According to the UN Declaration of Human Rights Article 19 all citizens have; ”freedom to hold opinions without interference and to seek, receive and impart information and ideas through any media and regardless of frontiers.” With the web this basic right has been made possible to use to its fullest extent. At least until now …
After verdicts in several cases in the Swedish Court of Law about the extended TV-licence, which now also will include computers, the foundation has changed dramatically. In order for a Swede to have the possibility to express opinions and reflect on others opinions on the web it has now been judged that everybody who owns a computer must pay a fee of 2076 SEK (approx. €242) to the state television. The perspectives swirl, but in this case the main problem rests on an old system that should have been buried at the time of the breakthrough of commercial TV.
The Swedish TV-licence was implemented in 1956. In this age only one state-owned channel existed and nothing more in Sweden. In 1969 the second state-owned channel was launched. In this media-landscape the TV-licence based on ownership of a TV seems like a relevant form of financing the state television. Many years later, in 1987, the state monopoly for TV broadcast was broken. Sweden was second to last in Europe to give the citizens’ access to commercial TV, only Albania was after. This could work as an indication of Swedish states problems of handling media politics.
The fee on TV-ownership remained untouched despite the profound change that now several broadcasting companies existed on the Swedish market. However, to some extent this could be explained by the fact that they all used the same media form. In other words that the user passively receives messages that are broadcasted on fixed times that the TV-channel decides. The web is mainly the opposite of this media-form, while traditional TV is an authoritarian passivating media where the broadcasting company determines the content and the message, the web is an activating democratic media where all users has the possibility to choose content, create their own content, and then spread it freely beyond the national borders.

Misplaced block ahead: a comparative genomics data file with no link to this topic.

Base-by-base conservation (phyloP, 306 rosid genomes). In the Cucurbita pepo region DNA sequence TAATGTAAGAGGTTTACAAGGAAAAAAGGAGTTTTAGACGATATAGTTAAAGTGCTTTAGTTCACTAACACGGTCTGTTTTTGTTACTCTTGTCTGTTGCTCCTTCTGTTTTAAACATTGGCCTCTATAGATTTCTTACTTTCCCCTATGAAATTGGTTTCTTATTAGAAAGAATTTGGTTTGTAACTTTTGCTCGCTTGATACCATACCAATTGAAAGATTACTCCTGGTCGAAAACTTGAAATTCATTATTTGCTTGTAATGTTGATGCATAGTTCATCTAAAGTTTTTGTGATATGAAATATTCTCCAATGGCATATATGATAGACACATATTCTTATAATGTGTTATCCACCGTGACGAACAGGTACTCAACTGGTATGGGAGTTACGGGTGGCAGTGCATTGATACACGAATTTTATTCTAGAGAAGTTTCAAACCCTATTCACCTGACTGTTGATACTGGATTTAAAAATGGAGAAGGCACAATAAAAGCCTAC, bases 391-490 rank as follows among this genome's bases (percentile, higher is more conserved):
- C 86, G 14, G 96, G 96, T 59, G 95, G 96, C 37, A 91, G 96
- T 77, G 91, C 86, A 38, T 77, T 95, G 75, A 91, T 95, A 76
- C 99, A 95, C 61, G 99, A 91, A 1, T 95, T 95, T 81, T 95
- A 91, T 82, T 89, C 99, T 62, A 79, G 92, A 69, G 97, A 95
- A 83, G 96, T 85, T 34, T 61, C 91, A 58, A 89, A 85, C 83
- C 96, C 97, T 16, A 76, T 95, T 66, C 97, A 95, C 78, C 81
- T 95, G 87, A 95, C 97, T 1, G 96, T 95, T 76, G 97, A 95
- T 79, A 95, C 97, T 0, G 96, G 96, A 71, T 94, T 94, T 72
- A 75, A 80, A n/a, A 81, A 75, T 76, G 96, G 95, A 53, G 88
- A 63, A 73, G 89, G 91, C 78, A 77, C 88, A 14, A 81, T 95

This profound change of the media landscape is something that Finland has recaptured. From this year the TV-licence-fee has been removed instead YLE (the state television of Finland) is financed directly with a tax. The tax differs depending on the individual’s income, somewhere between €50 to €140 per year (before the TV-licence fee was €200 in Finland), all citizens over 18 years old must pay. In this way all citizens contribute to the financing of the state television according to their own individual income. Furthermore, this construction also solves the Article 19-problem. Since the fee does not directly violate the fundamental freedoms that were proclaimed in the UN Declaration of human rights Article 19, its just a general tax. A corresponding article is also included in the European Convention Article 10:
“Everyone has the right to freedom of expression. This right shall include freedom to hold opinions and to receive and impart information and ideas without interference by public authority and regardless of frontiers. This Article shall not prevent States from requiring the licensing of broadcasting, television or cinema enterprises.”
The last row specifies the possibilities for state intrusion of basic human rights, but the web is owned by nobody or rather everybody, although to get access you need a computer. A fee of 2076 SEK (€242) seems to violate the fundamental principles that a democratic society rests on, or? Hopefully, the model of Finland will lead the way also for Sweden when it comes to financing the state television in the future. But before this hopefully higher Court of Laws will take all laws into consideration when they judge on the cases about the computer-licence-fee. Since the existing verdicts surely will be appealed.
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